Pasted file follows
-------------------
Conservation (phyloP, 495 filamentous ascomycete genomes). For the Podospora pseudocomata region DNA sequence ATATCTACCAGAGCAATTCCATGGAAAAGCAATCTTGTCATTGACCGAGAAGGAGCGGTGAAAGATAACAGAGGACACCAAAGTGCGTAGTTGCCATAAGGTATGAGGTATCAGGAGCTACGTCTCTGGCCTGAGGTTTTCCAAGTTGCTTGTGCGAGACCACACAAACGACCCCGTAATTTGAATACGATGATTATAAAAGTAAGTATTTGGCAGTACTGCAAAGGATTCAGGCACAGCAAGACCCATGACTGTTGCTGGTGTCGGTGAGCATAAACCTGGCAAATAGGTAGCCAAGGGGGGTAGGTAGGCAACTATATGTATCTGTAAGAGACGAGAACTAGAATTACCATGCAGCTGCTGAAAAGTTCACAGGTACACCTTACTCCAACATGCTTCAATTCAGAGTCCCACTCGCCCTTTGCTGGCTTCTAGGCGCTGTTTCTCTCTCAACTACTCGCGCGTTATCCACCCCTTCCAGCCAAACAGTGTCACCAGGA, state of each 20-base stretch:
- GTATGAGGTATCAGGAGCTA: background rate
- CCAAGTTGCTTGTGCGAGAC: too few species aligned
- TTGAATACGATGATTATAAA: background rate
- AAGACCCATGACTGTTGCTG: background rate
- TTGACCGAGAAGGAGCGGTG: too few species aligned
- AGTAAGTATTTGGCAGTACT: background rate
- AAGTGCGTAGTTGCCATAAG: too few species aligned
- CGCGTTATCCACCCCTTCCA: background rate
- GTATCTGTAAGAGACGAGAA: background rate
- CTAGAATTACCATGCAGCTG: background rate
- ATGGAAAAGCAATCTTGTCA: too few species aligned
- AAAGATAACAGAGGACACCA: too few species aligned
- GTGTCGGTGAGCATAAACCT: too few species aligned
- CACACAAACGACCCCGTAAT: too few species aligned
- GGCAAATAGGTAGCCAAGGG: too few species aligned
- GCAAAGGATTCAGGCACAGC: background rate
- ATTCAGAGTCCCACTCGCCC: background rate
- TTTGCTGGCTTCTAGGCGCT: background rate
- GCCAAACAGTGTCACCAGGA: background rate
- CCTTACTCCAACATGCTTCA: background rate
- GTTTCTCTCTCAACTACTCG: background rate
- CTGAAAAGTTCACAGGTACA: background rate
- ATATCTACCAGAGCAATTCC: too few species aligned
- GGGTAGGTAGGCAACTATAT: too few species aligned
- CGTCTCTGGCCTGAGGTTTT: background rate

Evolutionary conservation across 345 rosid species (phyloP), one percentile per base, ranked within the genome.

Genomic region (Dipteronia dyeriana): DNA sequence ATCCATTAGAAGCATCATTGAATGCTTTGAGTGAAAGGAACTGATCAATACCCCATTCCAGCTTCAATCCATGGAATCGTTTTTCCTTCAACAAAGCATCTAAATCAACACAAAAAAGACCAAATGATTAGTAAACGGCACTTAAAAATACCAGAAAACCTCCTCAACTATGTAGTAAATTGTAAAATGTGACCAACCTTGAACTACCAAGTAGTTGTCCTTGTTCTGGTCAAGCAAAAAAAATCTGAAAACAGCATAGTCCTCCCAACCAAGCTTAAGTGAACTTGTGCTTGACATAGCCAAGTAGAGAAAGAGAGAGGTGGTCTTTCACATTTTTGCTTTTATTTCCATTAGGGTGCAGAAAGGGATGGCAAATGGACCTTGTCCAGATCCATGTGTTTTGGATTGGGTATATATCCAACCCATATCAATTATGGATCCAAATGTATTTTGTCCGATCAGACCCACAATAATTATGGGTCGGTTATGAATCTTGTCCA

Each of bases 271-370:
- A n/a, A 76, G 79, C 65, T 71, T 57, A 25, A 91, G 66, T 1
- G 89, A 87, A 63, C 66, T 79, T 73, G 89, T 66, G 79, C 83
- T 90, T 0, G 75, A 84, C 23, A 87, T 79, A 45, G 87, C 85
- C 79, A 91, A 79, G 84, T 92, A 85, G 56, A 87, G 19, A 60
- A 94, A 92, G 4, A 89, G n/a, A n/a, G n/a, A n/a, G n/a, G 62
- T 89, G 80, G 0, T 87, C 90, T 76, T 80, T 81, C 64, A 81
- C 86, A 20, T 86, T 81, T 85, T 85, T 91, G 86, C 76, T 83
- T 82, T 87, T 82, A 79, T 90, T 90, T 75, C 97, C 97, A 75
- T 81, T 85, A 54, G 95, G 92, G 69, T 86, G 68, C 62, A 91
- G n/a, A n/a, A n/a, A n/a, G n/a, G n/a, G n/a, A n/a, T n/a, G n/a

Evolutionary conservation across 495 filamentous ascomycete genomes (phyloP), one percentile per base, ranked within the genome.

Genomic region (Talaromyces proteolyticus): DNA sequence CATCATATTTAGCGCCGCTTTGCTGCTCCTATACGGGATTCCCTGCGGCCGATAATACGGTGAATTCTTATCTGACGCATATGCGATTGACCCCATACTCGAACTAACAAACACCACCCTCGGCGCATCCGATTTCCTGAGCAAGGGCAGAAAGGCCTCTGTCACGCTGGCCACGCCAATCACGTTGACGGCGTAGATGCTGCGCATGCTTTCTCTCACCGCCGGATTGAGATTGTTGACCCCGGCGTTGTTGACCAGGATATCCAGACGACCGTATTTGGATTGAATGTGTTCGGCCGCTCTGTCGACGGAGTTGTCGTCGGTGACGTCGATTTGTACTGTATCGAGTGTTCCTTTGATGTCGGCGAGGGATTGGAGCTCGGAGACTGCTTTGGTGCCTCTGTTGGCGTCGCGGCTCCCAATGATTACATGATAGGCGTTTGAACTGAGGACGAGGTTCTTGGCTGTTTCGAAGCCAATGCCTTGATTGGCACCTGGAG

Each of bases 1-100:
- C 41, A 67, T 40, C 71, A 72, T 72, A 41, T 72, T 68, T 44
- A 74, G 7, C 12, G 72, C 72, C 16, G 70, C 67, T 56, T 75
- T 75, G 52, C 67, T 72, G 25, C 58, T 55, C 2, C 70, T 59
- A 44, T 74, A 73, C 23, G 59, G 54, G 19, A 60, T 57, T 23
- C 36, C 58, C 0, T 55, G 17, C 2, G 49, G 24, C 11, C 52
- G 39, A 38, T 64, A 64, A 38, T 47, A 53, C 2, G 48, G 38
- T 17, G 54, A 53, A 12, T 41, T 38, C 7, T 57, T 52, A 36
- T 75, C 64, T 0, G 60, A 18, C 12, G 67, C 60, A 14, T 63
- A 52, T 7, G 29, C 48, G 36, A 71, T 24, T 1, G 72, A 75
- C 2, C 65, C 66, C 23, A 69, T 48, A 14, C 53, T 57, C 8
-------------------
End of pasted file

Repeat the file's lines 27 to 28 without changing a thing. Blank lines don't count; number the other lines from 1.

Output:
Evolutionary conservation across 345 rosid species (phyloP), one percentile per base, ranked within the genome.

Genomic region (Dipteronia dyeriana): DNA sequence ATCCATTAGAAGCATCATTGAATGCTTTGAGTGAAAGGAACTGATCAATACCCCATTCCAGCTTCAATCCATGGAATCGTTTTTCCTTCAACAAAGCATCTAAATCAACACAAAAAAGACCAAATGATTAGTAAACGGCACTTAAAAATACCAGAAAACCTCCTCAACTATGTAGTAAATTGTAAAATGTGACCAACCTTGAACTACCAAGTAGTTGTCCTTGTTCTGGTCAAGCAAAAAAAATCTGAAAACAGCATAGTCCTCCCAACCAAGCTTAAGTGAACTTGTGCTTGACATAGCCAAGTAGAGAAAGAGAGAGGTGGTCTTTCACATTTTTGCTTTTATTTCCATTAGGGTGCAGAAAGGGATGGCAAATGGACCTTGTCCAGATCCATGTGTTTTGGATTGGGTATATATCCAACCCATATCAATTATGGATCCAAATGTATTTTGTCCGATCAGACCCACAATAATTATGGGTCGGTTATGAATCTTGTCCA